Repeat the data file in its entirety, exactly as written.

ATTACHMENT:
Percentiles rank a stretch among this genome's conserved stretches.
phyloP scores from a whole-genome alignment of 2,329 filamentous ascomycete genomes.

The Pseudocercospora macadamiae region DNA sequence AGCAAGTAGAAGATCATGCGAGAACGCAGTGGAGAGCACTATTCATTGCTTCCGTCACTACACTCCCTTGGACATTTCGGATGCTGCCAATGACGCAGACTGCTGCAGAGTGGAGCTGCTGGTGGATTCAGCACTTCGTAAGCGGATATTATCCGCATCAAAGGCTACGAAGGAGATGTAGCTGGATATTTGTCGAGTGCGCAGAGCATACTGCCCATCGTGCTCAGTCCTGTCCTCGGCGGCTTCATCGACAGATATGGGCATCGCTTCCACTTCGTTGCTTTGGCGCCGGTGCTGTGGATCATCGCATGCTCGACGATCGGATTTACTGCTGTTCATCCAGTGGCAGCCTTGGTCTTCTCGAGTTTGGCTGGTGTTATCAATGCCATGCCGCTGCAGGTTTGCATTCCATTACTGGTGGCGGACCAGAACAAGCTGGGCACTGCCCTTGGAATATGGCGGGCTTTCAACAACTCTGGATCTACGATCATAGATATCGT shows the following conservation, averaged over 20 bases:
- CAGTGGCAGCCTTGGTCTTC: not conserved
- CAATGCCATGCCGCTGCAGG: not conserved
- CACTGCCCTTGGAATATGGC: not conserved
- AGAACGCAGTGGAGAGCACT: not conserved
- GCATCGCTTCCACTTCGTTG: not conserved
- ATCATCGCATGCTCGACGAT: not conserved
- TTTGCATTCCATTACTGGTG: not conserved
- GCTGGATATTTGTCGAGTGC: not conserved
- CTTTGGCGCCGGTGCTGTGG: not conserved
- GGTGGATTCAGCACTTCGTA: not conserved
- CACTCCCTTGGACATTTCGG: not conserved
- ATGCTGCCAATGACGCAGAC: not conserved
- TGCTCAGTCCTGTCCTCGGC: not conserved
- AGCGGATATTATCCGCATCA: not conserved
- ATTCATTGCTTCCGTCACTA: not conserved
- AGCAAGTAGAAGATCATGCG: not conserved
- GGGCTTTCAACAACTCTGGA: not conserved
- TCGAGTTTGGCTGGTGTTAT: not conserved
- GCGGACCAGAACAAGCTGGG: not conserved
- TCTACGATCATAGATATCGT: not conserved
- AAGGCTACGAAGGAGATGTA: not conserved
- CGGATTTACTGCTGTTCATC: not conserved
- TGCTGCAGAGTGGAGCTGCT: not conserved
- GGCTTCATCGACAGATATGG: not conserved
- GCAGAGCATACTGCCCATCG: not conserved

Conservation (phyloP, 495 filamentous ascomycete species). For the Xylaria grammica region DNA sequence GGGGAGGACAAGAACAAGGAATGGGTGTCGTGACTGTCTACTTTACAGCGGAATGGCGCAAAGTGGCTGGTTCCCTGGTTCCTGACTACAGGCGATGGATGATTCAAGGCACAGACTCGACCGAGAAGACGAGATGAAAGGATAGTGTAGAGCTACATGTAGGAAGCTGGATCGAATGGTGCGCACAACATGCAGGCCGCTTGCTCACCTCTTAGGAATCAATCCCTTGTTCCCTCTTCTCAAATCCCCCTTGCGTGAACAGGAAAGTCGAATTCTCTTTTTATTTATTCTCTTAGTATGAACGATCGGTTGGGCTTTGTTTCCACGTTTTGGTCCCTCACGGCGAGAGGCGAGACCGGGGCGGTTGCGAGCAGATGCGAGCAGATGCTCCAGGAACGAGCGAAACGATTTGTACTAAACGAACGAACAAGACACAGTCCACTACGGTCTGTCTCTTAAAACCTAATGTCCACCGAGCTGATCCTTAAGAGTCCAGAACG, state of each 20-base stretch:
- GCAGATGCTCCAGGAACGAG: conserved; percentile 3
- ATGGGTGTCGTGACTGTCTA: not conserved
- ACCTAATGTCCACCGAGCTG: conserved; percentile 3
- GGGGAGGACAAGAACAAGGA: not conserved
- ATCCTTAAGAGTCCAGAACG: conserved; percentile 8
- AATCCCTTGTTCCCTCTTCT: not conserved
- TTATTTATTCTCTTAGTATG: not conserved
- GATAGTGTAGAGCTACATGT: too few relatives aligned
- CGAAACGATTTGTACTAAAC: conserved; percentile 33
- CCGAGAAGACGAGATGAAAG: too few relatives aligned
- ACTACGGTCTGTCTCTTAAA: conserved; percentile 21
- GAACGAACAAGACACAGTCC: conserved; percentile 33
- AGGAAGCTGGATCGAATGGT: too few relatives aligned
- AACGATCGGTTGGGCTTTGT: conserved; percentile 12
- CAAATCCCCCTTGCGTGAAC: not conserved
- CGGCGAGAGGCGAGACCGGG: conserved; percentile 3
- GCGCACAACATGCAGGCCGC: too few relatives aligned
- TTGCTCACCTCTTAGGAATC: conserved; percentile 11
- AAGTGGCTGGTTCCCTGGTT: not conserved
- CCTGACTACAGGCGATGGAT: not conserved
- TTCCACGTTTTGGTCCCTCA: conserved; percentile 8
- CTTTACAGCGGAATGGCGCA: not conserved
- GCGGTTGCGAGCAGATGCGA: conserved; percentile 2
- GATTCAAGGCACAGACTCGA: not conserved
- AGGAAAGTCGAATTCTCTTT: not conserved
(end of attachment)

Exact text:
Percentiles rank a stretch among this genome's conserved stretches.
phyloP scores from a whole-genome alignment of 2,329 filamentous ascomycete genomes.

The Pseudocercospora macadamiae region DNA sequence AGCAAGTAGAAGATCATGCGAGAACGCAGTGGAGAGCACTATTCATTGCTTCCGTCACTACACTCCCTTGGACATTTCGGATGCTGCCAATGACGCAGACTGCTGCAGAGTGGAGCTGCTGGTGGATTCAGCACTTCGTAAGCGGATATTATCCGCATCAAAGGCTACGAAGGAGATGTAGCTGGATATTTGTCGAGTGCGCAGAGCATACTGCCCATCGTGCTCAGTCCTGTCCTCGGCGGCTTCATCGACAGATATGGGCATCGCTTCCACTTCGTTGCTTTGGCGCCGGTGCTGTGGATCATCGCATGCTCGACGATCGGATTTACTGCTGTTCATCCAGTGGCAGCCTTGGTCTTCTCGAGTTTGGCTGGTGTTATCAATGCCATGCCGCTGCAGGTTTGCATTCCATTACTGGTGGCGGACCAGAACAAGCTGGGCACTGCCCTTGGAATATGGCGGGCTTTCAACAACTCTGGATCTACGATCATAGATATCGT shows the following conservation, averaged over 20 bases:
- CAGTGGCAGCCTTGGTCTTC: not conserved
- CAATGCCATGCCGCTGCAGG: not conserved
- CACTGCCCTTGGAATATGGC: not conserved
- AGAACGCAGTGGAGAGCACT: not conserved
- GCATCGCTTCCACTTCGTTG: not conserved
- ATCATCGCATGCTCGACGAT: not conserved
- TTTGCATTCCATTACTGGTG: not conserved
- GCTGGATATTTGTCGAGTGC: not conserved
- CTTTGGCGCCGGTGCTGTGG: not conserved
- GGTGGATTCAGCACTTCGTA: not conserved
- CACTCCCTTGGACATTTCGG: not conserved
- ATGCTGCCAATGACGCAGAC: not conserved
- TGCTCAGTCCTGTCCTCGGC: not conserved
- AGCGGATATTATCCGCATCA: not conserved
- ATTCATTGCTTCCGTCACTA: not conserved
- AGCAAGTAGAAGATCATGCG: not conserved
- GGGCTTTCAACAACTCTGGA: not conserved
- TCGAGTTTGGCTGGTGTTAT: not conserved
- GCGGACCAGAACAAGCTGGG: not conserved
- TCTACGATCATAGATATCGT: not conserved
- AAGGCTACGAAGGAGATGTA: not conserved
- CGGATTTACTGCTGTTCATC: not conserved
- TGCTGCAGAGTGGAGCTGCT: not conserved
- GGCTTCATCGACAGATATGG: not conserved
- GCAGAGCATACTGCCCATCG: not conserved

Conservation (phyloP, 495 filamentous ascomycete species). For the Xylaria grammica region DNA sequence GGGGAGGACAAGAACAAGGAATGGGTGTCGTGACTGTCTACTTTACAGCGGAATGGCGCAAAGTGGCTGGTTCCCTGGTTCCTGACTACAGGCGATGGATGATTCAAGGCACAGACTCGACCGAGAAGACGAGATGAAAGGATAGTGTAGAGCTACATGTAGGAAGCTGGATCGAATGGTGCGCACAACATGCAGGCCGCTTGCTCACCTCTTAGGAATCAATCCCTTGTTCCCTCTTCTCAAATCCCCCTTGCGTGAACAGGAAAGTCGAATTCTCTTTTTATTTATTCTCTTAGTATGAACGATCGGTTGGGCTTTGTTTCCACGTTTTGGTCCCTCACGGCGAGAGGCGAGACCGGGGCGGTTGCGAGCAGATGCGAGCAGATGCTCCAGGAACGAGCGAAACGATTTGTACTAAACGAACGAACAAGACACAGTCCACTACGGTCTGTCTCTTAAAACCTAATGTCCACCGAGCTGATCCTTAAGAGTCCAGAACG, state of each 20-base stretch:
- GCAGATGCTCCAGGAACGAG: conserved; percentile 3
- ATGGGTGTCGTGACTGTCTA: not conserved
- ACCTAATGTCCACCGAGCTG: conserved; percentile 3
- GGGGAGGACAAGAACAAGGA: not conserved
- ATCCTTAAGAGTCCAGAACG: conserved; percentile 8
- AATCCCTTGTTCCCTCTTCT: not conserved
- TTATTTATTCTCTTAGTATG: not conserved
- GATAGTGTAGAGCTACATGT: too few relatives aligned
- CGAAACGATTTGTACTAAAC: conserved; percentile 33
- CCGAGAAGACGAGATGAAAG: too few relatives aligned
- ACTACGGTCTGTCTCTTAAA: conserved; percentile 21
- GAACGAACAAGACACAGTCC: conserved; percentile 33
- AGGAAGCTGGATCGAATGGT: too few relatives aligned
- AACGATCGGTTGGGCTTTGT: conserved; percentile 12
- CAAATCCCCCTTGCGTGAAC: not conserved
- CGGCGAGAGGCGAGACCGGG: conserved; percentile 3
- GCGCACAACATGCAGGCCGC: too few relatives aligned
- TTGCTCACCTCTTAGGAATC: conserved; percentile 11
- AAGTGGCTGGTTCCCTGGTT: not conserved
- CCTGACTACAGGCGATGGAT: not conserved
- TTCCACGTTTTGGTCCCTCA: conserved; percentile 8
- CTTTACAGCGGAATGGCGCA: not conserved
- GCGGTTGCGAGCAGATGCGA: conserved; percentile 2
- GATTCAAGGCACAGACTCGA: not conserved
- AGGAAAGTCGAATTCTCTTT: not conserved